The Thamirabarani civilisation in Tamil Nadu is at least 3,200 years old, reveals carbon dating done on organic material retrieved from archeological excavations in Sivakalai, Thoothukudi district. In the backdrop of these findings, Tamil Nadu Chief Minister MK Stalin announced a Rs 15 crore museum in Thirunelveli to exhibit findings from the excavations. The museum will be called Porunai, an ancient name for the Thamirabarani river.
On August 27, the Beta Analytic Testing Laboratory in Miami, USA released carbon dating results of rice and soil in a burial pot retrieved from Sivakalai in Thoothukudi district. The results showed that rice and soil existed as far back as 1155 BCE, which is 3,200 years ago. This is the oldest time period established from findings in the excavations carried out in Tamil Nadu.
Results of carbon dating done on findings from the Thamirabarani excavations
Stalin also added that excavations will be carried out in other states for presence of Tamil trade links. In the first phase, the port of Musiri, now known as Pattanam in Kerala, will see archeological excavations undertaken with experts from Kerala to study the Chera kingdom. Further studies will also be conducted in Vengi in Andhra Pradesh, Palur in Odisha and Thalaikudi in Karnataka.
CM Stalin added that the State Archeological Department would also conduct research in Pernika Anecce and Quaker al-Qadim in Egypt to establish Tamil links. These regions were once part of the Roman Empire. Studies will also be done in Khor Rori in Oman to establish Tamil trade links as pot shreds with proto Tamil scripts have been uncovered in these countries. The studies will be done jointly with archeologists from the respective countries.
Apart from this, excavations will also be done in South East Asian countries such as Indonesia, Thailand, Malaysia, Vietnam etc for Tamil links pertaining to the Chola empire.
Significance of the Sivakalai finding
The findings from Sivakalai have caused ripples in Tamil Nadu as it could lead to evidence that there was a city civilisation in south India as long back as 3,200 years ago, the later part of the Indus Valley Civilisation.
Speaking about the significance of this finding, Nadika Nadja, writer-activist and history enthusiast says, ‚ÄúPeople like Iravatham Mahadevan (Indian epigraphist and civil servant) and Asko Parpola (Finnish Indologist) have always believed that the Indus Valley Civilisation (IVC) was a Dravidian civilisation, and new research has also found that the people over there spoke a language that could be either closest to proto Dravidian, or actual Dravidian, which is Tamil. The IVC collapsed around 1600-1700 BCE (dates go to 1900 BCE or even earlier). However, by 1200 BCE there was no IVC. But now, we have found that there were people living in Tamil Nadu during the 1200 BCE civilization. With this, we could probably establish a cross link between the Indus Valley and Tamil civilization, and probably prove that the Tamil people lived in both places and had extensive trade links in both places.‚ÄĚ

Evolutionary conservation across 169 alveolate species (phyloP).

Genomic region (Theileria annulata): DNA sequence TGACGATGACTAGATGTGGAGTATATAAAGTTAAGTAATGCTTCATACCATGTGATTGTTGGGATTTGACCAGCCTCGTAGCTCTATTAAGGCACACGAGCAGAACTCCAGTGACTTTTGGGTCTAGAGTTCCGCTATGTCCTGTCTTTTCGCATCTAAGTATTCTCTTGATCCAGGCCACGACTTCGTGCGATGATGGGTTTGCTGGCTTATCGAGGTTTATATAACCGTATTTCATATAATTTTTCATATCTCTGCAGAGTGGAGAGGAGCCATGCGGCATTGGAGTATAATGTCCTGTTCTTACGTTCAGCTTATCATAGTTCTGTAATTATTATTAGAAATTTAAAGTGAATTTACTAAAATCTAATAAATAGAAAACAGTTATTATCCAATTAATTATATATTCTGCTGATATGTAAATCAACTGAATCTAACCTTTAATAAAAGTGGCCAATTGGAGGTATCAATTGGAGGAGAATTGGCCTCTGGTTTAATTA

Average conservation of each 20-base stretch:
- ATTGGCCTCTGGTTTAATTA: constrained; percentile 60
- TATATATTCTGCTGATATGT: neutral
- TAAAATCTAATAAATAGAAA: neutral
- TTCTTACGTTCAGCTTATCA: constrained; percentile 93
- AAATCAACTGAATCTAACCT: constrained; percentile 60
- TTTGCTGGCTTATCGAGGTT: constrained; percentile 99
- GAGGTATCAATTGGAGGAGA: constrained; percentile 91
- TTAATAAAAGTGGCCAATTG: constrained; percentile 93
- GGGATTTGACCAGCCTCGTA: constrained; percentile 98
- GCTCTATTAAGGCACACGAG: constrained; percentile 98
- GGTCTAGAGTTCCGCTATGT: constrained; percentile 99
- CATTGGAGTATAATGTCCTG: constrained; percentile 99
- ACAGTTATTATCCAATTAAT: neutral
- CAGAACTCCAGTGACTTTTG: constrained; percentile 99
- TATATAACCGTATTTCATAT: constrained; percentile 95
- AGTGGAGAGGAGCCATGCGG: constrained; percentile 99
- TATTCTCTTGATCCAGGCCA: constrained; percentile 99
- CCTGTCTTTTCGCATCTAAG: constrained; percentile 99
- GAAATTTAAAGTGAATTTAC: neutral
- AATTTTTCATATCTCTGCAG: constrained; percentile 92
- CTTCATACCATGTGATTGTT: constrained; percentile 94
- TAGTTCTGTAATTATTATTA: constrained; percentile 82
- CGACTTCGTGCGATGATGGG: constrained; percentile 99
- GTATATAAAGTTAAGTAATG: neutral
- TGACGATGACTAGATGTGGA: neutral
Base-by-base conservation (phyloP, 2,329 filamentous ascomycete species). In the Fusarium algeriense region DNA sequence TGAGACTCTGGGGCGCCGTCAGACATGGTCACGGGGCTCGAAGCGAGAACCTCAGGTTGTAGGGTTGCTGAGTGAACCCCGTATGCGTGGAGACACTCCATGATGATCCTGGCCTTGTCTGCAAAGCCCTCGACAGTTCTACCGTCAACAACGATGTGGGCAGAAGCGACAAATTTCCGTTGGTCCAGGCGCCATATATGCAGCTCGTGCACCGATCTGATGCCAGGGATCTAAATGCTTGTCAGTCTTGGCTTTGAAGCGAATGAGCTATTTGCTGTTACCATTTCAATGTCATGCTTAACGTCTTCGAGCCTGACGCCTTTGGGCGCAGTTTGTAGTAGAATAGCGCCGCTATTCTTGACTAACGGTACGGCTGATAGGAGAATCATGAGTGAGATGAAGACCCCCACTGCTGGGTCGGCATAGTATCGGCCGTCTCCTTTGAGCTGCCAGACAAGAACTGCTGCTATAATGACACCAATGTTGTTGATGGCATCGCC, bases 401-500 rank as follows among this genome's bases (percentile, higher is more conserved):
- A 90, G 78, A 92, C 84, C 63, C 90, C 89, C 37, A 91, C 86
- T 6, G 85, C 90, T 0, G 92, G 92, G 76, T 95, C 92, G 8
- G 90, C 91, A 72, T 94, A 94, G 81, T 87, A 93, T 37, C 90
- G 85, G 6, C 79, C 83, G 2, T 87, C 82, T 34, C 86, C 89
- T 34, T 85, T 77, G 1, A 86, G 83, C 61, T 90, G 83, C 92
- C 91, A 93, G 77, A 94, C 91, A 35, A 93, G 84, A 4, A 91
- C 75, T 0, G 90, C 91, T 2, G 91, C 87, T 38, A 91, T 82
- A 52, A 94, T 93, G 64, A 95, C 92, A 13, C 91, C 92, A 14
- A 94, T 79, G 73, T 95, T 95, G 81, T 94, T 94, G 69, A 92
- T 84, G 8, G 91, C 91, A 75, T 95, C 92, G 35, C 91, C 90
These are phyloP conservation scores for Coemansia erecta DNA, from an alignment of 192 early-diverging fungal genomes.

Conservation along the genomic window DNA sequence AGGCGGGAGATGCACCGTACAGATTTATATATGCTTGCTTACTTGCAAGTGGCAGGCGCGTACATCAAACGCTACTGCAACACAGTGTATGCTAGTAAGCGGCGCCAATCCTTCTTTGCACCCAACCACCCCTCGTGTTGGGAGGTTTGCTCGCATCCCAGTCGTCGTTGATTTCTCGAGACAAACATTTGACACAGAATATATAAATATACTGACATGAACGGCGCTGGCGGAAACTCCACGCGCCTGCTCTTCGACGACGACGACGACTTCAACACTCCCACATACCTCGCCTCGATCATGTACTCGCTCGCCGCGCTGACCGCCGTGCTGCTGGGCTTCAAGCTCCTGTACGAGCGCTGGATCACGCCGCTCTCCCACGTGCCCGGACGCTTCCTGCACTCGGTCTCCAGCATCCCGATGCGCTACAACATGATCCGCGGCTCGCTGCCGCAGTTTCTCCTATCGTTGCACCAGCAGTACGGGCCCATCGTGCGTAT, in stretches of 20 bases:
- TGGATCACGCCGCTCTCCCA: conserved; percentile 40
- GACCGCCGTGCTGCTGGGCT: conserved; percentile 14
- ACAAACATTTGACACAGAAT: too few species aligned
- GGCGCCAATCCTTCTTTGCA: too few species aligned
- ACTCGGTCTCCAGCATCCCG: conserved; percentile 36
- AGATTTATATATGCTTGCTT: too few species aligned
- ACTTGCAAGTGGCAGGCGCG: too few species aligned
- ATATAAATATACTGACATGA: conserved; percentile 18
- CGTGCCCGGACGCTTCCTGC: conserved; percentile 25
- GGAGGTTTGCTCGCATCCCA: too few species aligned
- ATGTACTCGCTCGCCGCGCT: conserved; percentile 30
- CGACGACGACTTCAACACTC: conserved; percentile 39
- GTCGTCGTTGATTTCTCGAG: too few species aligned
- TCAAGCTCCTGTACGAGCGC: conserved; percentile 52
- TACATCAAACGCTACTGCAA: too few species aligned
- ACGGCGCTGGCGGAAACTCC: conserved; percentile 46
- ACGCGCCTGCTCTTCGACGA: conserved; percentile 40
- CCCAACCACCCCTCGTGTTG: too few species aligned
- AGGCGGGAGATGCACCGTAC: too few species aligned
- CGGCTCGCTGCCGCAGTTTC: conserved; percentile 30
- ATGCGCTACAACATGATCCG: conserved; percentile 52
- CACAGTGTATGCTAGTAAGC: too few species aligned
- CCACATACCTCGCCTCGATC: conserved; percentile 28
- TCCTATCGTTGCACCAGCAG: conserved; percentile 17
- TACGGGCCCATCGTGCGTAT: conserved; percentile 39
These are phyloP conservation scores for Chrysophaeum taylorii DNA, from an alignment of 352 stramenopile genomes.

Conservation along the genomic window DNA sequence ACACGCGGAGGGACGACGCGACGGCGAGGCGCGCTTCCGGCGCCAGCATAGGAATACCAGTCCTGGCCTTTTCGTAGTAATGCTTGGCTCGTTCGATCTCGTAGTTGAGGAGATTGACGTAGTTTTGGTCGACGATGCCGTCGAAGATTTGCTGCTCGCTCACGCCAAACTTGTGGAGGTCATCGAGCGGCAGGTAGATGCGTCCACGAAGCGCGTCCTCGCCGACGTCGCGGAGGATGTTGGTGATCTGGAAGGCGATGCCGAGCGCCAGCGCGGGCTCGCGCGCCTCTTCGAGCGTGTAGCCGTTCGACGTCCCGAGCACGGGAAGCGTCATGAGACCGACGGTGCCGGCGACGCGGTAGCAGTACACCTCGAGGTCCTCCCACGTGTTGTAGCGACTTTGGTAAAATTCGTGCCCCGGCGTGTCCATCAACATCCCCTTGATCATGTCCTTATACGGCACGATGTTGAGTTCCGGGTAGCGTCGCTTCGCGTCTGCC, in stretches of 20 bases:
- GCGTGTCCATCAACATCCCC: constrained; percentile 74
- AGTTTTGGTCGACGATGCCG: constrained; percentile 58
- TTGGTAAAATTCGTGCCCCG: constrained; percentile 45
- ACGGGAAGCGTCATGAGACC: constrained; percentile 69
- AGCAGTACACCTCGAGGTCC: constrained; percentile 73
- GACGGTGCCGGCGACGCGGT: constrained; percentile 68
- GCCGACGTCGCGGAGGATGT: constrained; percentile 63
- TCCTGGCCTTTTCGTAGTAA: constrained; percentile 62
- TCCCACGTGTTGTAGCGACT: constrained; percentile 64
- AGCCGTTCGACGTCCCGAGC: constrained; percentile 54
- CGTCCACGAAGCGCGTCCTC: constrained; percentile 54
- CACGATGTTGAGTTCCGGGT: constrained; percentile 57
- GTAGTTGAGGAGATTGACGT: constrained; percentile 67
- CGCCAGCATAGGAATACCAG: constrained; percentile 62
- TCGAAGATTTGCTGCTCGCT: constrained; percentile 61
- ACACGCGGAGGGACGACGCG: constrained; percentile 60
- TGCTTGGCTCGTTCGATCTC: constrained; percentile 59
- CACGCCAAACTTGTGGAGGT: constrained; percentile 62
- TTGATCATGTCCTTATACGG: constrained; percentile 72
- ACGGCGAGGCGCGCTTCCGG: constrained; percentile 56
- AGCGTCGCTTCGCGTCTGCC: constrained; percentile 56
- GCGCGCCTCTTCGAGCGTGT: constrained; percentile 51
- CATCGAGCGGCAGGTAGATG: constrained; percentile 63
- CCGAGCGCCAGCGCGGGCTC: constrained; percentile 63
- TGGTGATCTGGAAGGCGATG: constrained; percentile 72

The Sivakalai excavations have unearthed the oldest date established from studying artefacts dug up from Keezhadi, Adichanallur, Korkai and other areas. Earlier, Adichanallur excavations established that a civilisation thrived even in the 980 BC.
Chief Minister Stalin also spoke about more findings from these excavations. A silver punch marked coin was recently excavated from Keezhadi. It bore the symbols of the sun, the moon, the taurine and other geometrical patterns. Studies on this found the coin to date back to the 4th century BC, which is before the time of the ancient Maurya empire.
Further findings from Adichanallur and Korkai yielded timelines going back to the 9th and 8th centuries BC, proving that an ancient civilisation existed along the Porunai river.
Adichanallur, Korkai and Sivakalai are all sites on the banks of the ancient Porunai (Thamirabarani river) presently in the Thoothukudi district of Tamil Nadu.
‚ÄúThere are big takeaways from these findings,‚ÄĚ says Nadika. The first one is that earlier, it was believed that there was no city civilization in south India, she adds. ‚ÄúThe first urbanisation in the sub continent happened in the IVC and the second urbanisation happened on the banks of the Ganga at the end of the Mauryan period. Now we have found that even before the Mauryan period, there were silver coins found in Adichanallur,‚ÄĚ she says.
Further, the Keezhadi excavations show that there was extensive literacy in Tamil Nadu by at least 600 BCE, i.e even 2,600 years ago common folk could read in Tamil Nadu. ‚ÄúThe Tamil Sangam poetry has also confirmed that Tamil culture was a city culture. Now the Sivakalai Porunai findings show that this is true and the civilization existed earlier than we imagined. From 1155 BCE, there were strong occupation layers in Tamil Nadu. The findings substantiate this and even go beyond the time period given in Sangam poetry,‚ÄĚ Nadika explains.